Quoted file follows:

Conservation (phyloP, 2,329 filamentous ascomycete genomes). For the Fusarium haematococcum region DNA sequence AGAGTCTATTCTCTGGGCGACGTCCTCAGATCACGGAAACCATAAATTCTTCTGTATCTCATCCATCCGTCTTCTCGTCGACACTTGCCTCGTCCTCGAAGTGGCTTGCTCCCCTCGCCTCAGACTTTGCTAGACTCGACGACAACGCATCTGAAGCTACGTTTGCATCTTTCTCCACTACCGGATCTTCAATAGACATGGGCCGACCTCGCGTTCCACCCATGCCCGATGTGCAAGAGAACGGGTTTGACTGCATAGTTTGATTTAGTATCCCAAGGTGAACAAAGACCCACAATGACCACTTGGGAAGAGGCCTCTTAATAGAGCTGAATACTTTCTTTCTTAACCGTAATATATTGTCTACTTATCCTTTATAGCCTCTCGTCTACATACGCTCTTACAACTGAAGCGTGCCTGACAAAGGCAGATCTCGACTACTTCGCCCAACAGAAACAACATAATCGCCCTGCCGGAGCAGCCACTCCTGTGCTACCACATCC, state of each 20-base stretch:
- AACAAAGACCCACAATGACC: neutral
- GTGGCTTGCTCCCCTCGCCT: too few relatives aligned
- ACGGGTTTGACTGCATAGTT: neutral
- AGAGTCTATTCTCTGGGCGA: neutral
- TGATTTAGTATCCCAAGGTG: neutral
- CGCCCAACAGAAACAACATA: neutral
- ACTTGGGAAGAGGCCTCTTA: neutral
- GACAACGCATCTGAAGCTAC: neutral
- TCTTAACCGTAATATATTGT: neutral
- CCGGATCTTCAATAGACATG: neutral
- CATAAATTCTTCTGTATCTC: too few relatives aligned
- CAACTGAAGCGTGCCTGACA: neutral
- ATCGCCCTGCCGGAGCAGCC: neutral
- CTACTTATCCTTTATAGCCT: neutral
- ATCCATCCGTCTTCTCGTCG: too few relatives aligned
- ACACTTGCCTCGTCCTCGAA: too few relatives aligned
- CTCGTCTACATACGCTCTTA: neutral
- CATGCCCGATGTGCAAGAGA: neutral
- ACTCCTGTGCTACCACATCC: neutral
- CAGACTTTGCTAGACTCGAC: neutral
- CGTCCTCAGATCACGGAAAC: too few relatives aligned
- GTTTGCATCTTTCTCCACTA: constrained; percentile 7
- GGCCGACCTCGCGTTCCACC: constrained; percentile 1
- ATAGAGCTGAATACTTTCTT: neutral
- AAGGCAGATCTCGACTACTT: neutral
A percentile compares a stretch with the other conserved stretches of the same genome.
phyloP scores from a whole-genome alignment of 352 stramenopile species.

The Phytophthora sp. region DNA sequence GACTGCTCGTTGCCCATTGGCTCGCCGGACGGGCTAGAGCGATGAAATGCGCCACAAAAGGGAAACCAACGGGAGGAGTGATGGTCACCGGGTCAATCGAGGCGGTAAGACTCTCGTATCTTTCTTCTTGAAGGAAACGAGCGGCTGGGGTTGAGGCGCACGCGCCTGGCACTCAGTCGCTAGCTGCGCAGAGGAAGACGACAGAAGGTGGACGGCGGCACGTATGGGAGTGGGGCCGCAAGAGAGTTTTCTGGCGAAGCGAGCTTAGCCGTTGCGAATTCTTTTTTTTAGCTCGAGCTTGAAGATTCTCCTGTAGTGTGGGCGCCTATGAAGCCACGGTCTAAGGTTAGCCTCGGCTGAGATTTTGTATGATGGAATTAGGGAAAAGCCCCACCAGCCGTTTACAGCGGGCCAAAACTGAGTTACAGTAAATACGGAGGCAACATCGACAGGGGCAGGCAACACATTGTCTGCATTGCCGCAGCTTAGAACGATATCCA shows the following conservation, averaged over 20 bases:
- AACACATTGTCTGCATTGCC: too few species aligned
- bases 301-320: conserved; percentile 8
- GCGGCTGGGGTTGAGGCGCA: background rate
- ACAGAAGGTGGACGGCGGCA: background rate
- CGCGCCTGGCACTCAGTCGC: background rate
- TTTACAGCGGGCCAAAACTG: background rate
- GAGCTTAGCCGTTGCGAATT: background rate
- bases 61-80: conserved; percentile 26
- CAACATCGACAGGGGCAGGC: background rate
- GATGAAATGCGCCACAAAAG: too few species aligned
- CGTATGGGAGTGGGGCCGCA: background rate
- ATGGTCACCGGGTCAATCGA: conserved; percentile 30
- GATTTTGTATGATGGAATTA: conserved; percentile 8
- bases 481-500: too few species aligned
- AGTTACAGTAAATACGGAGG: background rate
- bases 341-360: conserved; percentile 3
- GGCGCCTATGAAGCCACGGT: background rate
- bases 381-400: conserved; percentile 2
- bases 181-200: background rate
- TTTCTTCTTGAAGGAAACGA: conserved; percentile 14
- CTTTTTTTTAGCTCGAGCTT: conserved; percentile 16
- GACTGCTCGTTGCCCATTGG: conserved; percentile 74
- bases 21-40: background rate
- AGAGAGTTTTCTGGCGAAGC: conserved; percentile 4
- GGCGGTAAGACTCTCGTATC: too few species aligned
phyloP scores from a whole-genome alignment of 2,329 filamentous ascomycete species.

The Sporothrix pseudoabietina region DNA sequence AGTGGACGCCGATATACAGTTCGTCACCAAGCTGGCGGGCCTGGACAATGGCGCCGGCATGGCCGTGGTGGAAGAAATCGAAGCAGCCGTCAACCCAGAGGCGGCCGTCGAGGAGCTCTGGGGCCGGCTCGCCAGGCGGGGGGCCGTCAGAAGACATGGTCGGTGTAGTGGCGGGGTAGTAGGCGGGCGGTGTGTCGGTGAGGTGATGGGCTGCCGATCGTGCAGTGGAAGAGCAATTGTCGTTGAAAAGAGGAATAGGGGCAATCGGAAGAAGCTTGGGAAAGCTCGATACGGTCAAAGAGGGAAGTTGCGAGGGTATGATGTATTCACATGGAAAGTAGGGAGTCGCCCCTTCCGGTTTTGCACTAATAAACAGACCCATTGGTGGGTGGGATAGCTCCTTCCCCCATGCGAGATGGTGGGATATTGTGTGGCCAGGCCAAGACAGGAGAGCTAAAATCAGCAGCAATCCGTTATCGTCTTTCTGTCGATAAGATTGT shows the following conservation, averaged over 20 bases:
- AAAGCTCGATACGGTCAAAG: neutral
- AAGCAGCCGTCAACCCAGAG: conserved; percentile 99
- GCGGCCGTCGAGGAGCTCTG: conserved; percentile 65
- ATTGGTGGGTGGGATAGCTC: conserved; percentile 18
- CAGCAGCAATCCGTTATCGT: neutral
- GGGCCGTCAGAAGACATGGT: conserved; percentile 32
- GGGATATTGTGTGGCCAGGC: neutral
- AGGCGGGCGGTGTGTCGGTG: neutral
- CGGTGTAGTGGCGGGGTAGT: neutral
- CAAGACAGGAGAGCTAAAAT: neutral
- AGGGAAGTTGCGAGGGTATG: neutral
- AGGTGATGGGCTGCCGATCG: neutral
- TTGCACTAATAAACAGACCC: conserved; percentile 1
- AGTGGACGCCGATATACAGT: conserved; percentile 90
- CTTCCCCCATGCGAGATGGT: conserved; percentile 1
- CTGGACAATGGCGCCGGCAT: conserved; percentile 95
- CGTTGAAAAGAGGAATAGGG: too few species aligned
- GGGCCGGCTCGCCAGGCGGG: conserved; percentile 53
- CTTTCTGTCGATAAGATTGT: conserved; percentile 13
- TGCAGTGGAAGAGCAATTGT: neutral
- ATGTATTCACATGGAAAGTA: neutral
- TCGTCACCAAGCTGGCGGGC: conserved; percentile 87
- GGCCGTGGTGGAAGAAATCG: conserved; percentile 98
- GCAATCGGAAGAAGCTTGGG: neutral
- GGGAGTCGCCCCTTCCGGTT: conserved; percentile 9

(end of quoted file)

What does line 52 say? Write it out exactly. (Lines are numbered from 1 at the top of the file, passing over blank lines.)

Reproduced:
- bases 21-40: background rate